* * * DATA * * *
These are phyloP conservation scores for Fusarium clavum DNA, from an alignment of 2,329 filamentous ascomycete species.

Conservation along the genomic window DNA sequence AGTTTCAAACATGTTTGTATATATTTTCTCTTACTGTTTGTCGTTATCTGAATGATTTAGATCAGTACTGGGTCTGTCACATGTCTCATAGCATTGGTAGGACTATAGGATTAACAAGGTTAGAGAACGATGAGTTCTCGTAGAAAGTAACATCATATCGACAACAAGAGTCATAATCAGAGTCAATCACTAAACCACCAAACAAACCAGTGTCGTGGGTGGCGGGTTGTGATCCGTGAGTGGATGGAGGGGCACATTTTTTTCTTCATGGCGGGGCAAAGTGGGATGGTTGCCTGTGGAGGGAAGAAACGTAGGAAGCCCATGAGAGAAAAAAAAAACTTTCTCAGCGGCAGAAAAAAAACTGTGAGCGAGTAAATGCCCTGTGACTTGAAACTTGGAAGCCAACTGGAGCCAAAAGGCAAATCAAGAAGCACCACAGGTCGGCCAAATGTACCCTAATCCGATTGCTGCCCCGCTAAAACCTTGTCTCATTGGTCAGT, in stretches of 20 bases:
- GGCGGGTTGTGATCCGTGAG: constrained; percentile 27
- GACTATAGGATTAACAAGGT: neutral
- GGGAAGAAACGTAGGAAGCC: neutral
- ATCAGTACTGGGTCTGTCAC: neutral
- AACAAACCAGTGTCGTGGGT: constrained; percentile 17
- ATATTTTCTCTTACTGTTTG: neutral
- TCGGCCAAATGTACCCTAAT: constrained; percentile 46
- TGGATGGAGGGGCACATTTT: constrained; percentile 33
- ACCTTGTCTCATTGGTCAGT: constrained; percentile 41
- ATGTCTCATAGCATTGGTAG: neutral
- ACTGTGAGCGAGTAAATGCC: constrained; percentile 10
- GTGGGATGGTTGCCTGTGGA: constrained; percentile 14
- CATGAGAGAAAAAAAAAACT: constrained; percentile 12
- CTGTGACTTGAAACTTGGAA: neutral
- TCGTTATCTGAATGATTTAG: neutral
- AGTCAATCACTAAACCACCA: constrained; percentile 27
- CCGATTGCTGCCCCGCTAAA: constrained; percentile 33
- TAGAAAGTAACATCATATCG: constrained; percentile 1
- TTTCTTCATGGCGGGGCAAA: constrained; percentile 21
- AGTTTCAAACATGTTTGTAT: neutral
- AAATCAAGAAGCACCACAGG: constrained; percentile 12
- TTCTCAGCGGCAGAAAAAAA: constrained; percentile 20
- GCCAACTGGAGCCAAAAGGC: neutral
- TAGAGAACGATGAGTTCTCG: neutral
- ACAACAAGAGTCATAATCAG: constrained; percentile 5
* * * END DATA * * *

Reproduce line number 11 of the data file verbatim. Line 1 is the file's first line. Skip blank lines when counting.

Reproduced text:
- ACCTTGTCTCATTGGTCAGT: constrained; percentile 41